Pressure Groups


Pressure Group: organisation which campaigns to influence politics (for example the NSPCC campaigns to encourage the government and Parliament to introduce policies and pass laws to protect children). They differ from political parties as they only seek to influence, while parties aim to wield political power. They can be very small, such as a local conservation group with only a handful of members, or membership can be huge. The Unite Union is the largest trade union in the UK, with 1.4 million members.

Key Features:

·        Seek to exert influence from the inside, rather than win / exercise government power

·         Typically have a narrow issue focus (sometimes only oppose 1 issue)

  •  Members are united by either a shared belief in a certain cause or a common set of interests

Sectional / Interest Groups:

·Groups that represent a particular section of society

·         Concerned to protect / advance member’s interests

·         Closed membership (limited to people in a certain occupation for example)

·         Members motivated by self interest

·         Examples include: Taxpayers` Alliance, National Farmers Union, Unison, CBI

Cause / Issue / Promotional Groups:

·         Claim to represent whole communities

·         One issue / small cluster of issues to promote

·         Do not have specific membership, or, at most, only have a small number of activists

·         Can only be temporary

·         Examples include: Greenpeace, RSPB, Fathers4Justice, National Trust


·         Both sectional and promotional groups – an example being Transport 2000 which believes that better public transport affects everyone, but they also represent users of this transport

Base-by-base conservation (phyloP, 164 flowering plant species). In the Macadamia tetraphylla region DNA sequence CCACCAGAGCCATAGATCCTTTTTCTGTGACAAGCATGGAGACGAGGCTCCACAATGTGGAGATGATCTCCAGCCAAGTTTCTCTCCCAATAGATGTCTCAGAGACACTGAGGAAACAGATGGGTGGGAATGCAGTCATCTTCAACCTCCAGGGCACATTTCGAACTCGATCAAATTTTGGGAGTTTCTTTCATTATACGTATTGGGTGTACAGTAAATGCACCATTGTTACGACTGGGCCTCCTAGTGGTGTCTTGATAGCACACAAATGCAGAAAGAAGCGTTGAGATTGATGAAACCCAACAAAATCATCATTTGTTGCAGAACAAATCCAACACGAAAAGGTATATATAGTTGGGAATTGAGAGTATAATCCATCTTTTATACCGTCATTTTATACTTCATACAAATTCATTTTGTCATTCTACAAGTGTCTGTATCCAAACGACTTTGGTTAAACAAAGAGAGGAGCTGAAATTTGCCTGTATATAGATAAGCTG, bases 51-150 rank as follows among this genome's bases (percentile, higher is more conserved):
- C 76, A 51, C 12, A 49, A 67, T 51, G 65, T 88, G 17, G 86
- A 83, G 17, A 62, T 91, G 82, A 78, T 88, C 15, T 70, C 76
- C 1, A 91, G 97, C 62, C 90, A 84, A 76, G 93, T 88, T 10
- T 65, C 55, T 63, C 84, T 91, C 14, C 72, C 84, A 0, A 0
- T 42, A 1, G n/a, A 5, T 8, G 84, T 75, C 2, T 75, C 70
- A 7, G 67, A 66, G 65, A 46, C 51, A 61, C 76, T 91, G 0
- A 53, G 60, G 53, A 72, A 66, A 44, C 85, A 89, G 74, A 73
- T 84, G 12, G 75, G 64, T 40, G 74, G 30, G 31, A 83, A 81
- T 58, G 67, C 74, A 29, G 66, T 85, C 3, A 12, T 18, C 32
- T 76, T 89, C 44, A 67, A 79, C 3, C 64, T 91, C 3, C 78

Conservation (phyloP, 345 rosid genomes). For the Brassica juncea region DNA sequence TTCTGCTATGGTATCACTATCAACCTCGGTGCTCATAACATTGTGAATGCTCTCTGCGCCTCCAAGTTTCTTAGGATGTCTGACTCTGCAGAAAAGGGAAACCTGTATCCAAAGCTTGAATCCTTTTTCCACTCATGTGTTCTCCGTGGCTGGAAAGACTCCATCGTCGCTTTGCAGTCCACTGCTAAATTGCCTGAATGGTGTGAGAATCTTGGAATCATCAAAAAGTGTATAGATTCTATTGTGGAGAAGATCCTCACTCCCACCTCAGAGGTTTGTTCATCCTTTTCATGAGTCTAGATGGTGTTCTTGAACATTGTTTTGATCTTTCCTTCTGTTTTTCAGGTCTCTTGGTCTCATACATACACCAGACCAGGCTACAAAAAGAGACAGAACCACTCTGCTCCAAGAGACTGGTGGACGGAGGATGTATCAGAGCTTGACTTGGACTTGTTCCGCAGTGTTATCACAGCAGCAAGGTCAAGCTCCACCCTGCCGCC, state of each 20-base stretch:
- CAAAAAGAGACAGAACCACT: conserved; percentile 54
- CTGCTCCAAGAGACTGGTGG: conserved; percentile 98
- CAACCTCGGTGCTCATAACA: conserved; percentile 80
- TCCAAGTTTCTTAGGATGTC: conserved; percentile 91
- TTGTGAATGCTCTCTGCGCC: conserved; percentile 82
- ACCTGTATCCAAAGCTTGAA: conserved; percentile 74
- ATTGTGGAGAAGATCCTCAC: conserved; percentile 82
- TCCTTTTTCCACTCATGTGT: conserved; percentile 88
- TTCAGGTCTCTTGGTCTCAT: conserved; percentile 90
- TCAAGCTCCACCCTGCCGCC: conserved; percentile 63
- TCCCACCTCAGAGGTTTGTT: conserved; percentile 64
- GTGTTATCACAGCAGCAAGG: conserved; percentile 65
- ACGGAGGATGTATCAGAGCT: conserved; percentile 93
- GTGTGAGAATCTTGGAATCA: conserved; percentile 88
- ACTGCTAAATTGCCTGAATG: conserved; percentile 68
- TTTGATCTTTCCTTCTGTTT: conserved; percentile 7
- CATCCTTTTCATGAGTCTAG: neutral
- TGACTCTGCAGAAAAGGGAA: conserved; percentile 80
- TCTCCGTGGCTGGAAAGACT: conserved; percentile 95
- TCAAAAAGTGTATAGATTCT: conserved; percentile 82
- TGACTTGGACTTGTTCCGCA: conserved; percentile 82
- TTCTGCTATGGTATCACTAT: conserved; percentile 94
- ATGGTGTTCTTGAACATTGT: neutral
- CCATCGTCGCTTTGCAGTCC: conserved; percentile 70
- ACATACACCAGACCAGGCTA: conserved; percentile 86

·         Groups performing services for members and campaign within the political system on their behalf (e.g. AA, trade unions, NSPCC etc.)

Grant put forward a new typology to describe pressure groups, rather than a focus on membership and aims, he looked at strategy and the response they get from government.

Insider Groups:

·         Pressure groups that operate inside the political system through contacts with ministers, MPs, peers and official committees – regularly consulted by the government – the British Medical Association is regularly consulted by the Department of Health

·         Three types of insider groups: core (CBI, National Farmers Union, BMA); specialist (British Poultry Meat Federation, World Wide Fund for Nature); Peripheral (Bingo Association of Great Britain, Tenant Farmers Association or Scottish Quality Trout Association)

·         Strategy: letter writing campaigns, peaceful negotiations, public demonstrations, mass media / public opinion campaigns

Gaining insider status:

·         Involves 2 decisions: 1) does the group want it? 2) will government grant it?

·         Some groups are more likely to gain it than others as objectives and methods are more suited to government

·         Not hard process, but some groups are more influential than others

·         Much harder for those representing socially excluded

  •          Need authority / information / public support / powerful sanctions / reliable track record for advice



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